*. In short, they’re not good company for five minutes, let alone two-and-a-half hours. But they have an excuse, of sorts. They are in mourning. We need to cut them some slack. A whole lot of slack. They are, as Fine puts it, ” in touch with their mortality for the first time.” In the vomiting scene they aren’t (just) drunk, but rather “vomiting out the pain they’re feeling.” Stuart meant that much to them. At least that’s what we’re meant to assume, since they really don’t spend any time at all taking about Stu and he remains not so much an absent presence as just absent.
*. All three men are examples of a dramatic type that I bristle at: the wounded (physically or emotionally) male who is complicated in some way and needs the love of a good, understanding woman to heal him. But what have these young, professionally successful guys with beautiful families suffered? The death of their friend? This excuses their behaviour?
*. I don’t want to put them on trial, but I don’t get the sense that they’re acting any worse in the wake of Stuart’s funeral than they ever have. Harry seems to have a history of abuse toward his wife, who is afraid of him. Kael thought them bullies and this seems more than justified by the way they serially threaten and physically assault various women throughout the film (they don’t act so pushy with other men).

*. This sense that they aren’t just acting out now is reinforced by the fact that we don’t see them travelling much of a dramatic arc. Nor do I understand any of them any better at the end than I did at the beginning. Let’s face it, by the time you’re forty you are what you are. These guys aren’t going to grow but only be revealed. And that undressing doesn’t take very long.
*. The full title, or subtitle calls it “a comedy about life, death, and freedom.” Apparently one of the reasons Cassavetes wanted to cut it so much is that original audiences found it so funny. I don’t know what they could have been laughing at. There’s no wit in the dialogue, which may or may not have been improvised. Thomson: “The Cassavetes films are far more thoroughly written than was once believed; and they are badly written.” It’s basically the Norman Mailer Hour here. Or Two Hours-plus. Though not having Mailer on screen is at least some positive.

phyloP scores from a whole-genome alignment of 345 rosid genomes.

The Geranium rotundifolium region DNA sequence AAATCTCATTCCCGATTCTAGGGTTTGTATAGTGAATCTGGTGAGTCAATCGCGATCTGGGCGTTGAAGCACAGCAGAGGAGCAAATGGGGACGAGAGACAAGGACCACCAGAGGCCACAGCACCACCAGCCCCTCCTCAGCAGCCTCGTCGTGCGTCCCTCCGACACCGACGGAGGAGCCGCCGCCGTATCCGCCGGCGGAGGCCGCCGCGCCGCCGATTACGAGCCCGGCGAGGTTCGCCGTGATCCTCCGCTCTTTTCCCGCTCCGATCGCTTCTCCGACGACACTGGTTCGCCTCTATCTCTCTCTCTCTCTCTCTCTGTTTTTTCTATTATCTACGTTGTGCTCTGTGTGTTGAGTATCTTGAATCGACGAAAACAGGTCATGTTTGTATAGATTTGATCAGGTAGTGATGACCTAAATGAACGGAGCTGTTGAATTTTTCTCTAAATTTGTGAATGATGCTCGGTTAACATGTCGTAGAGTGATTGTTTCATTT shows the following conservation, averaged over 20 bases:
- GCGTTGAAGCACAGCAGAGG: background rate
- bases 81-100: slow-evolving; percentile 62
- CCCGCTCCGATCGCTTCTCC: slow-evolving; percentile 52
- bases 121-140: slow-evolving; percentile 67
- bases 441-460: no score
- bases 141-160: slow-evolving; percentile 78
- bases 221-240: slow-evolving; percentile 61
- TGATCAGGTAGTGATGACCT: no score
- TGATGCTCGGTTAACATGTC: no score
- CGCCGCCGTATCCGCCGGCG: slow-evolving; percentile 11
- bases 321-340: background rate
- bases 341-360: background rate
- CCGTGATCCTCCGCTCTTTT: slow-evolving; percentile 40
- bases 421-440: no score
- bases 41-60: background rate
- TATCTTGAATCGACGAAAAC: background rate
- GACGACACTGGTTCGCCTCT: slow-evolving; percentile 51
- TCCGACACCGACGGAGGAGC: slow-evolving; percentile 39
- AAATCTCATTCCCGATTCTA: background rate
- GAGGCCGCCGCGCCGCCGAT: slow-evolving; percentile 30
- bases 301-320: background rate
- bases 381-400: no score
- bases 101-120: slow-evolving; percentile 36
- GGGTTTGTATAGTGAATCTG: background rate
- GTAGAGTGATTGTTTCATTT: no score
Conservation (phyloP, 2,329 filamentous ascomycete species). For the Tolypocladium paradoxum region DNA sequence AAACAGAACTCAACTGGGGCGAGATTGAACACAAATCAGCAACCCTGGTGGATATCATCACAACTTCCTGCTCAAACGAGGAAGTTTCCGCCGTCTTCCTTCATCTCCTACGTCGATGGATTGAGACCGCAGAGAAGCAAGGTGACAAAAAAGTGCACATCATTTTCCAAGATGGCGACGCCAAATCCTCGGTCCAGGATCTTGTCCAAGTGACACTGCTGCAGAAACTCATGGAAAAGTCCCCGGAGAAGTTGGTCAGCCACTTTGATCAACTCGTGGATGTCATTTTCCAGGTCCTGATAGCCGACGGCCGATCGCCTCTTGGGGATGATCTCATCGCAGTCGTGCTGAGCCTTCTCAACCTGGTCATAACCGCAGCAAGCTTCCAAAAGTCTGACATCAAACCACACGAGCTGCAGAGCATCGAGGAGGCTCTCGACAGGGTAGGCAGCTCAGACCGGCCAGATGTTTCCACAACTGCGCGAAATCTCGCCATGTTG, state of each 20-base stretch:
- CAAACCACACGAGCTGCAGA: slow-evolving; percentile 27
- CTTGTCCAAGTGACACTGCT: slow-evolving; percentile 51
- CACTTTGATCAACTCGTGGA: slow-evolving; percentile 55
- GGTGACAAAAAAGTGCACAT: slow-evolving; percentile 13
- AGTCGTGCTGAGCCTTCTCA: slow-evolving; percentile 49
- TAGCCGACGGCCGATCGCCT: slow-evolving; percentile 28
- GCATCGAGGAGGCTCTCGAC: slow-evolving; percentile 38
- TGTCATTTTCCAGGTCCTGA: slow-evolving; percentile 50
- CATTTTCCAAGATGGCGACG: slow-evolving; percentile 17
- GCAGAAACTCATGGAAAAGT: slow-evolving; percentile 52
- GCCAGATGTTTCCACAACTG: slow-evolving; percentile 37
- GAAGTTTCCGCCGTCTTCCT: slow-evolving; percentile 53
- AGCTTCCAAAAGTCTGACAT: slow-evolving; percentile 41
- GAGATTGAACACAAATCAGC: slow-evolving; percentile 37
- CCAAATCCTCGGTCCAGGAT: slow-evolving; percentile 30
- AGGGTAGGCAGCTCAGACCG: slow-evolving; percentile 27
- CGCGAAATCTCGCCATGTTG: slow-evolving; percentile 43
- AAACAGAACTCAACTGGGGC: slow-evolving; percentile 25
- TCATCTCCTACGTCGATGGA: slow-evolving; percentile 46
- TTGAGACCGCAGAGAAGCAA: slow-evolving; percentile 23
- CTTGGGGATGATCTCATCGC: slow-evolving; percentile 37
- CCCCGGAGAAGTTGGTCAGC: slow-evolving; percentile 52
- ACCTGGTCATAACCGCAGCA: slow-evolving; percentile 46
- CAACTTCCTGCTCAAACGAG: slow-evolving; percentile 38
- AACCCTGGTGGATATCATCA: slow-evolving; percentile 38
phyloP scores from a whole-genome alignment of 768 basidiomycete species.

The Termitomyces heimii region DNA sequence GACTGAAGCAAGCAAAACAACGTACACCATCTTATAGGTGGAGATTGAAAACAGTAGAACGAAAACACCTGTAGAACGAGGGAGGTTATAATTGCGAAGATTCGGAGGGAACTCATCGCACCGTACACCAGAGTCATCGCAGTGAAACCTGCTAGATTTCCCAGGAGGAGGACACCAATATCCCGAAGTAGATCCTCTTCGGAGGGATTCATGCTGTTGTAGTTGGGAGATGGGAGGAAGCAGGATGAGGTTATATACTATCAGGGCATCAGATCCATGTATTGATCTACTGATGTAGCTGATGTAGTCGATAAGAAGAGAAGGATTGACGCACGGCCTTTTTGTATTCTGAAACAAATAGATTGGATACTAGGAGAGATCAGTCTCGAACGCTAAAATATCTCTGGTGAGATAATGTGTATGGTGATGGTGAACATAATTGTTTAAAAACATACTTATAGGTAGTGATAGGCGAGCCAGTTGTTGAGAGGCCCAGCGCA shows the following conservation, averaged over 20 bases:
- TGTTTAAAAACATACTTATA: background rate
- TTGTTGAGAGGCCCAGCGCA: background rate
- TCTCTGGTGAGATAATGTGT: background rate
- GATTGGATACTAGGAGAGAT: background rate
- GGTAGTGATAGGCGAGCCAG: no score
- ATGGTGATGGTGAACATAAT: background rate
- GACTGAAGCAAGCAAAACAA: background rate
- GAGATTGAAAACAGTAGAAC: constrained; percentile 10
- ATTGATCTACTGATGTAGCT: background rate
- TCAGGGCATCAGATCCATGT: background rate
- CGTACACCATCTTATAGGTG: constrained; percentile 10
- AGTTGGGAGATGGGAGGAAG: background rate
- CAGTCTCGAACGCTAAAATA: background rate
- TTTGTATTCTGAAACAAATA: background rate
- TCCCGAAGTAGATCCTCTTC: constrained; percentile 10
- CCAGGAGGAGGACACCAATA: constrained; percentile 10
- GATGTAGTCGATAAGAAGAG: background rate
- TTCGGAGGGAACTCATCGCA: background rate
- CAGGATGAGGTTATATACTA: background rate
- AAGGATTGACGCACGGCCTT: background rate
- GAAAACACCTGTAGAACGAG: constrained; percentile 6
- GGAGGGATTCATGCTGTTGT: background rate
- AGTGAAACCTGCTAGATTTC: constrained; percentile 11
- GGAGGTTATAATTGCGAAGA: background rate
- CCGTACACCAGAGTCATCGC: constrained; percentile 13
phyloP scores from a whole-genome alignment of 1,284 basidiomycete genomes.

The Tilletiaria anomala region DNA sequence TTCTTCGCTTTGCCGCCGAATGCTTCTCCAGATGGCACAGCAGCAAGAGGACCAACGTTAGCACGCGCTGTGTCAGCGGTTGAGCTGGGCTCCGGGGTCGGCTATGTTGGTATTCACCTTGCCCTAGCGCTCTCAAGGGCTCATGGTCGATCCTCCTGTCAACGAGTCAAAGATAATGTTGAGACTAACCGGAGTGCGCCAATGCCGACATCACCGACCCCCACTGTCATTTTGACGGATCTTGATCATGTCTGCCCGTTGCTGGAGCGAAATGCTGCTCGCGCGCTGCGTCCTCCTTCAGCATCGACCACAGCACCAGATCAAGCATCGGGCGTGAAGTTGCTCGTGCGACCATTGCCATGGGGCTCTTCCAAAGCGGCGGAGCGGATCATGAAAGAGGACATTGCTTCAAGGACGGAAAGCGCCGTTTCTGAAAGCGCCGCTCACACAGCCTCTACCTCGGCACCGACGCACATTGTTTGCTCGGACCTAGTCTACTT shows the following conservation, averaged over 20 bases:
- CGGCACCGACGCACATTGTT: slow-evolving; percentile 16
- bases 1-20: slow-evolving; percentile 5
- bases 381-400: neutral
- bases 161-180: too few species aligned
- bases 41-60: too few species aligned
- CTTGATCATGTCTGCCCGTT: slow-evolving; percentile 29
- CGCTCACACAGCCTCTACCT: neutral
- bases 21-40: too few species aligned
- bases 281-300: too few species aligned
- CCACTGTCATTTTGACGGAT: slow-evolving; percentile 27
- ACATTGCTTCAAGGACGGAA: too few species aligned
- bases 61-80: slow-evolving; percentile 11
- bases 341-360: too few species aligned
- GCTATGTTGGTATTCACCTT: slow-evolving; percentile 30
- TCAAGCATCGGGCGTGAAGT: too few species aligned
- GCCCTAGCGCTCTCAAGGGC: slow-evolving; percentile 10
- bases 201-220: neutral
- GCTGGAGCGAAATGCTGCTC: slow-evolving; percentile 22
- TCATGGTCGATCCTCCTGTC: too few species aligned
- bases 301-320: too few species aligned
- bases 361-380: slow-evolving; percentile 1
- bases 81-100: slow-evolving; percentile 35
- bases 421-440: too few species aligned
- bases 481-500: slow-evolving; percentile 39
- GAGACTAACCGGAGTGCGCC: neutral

*. Then again, I’m not sure why the characters kept breaking into laughter either. Did they think something was funny, or did they just not know what else to do? Their disastrous promotional appearance on the Dick Cavett show, which is so awful it really has to be seen to be believed, is of a piece. Were they having a good time? Nobody else was.
*. I do like the homecoming at the end, maybe just as a relief, but at the same time it feels more than a little trite. When Cassavetes is on I think he’s great, but there’s almost nothing I enjoyed here at all, aside from maybe Archie getting handled by the Countess at the casino. Roger Ebert: “It has good intentions, I suppose, but it is an artistic disaster and only fitfully interesting on less ambitious levels.” I’m glad Cassavetes made it. I’m glad I watched it even if I didn’t like it. But this isn’t just a movie I couldn’t relate to but one that I found ham-handed and phoney. You can call Last Orders or The Hangover lesser fare dealing with similar subject matter, but I think they’re both better movies, and more honest too.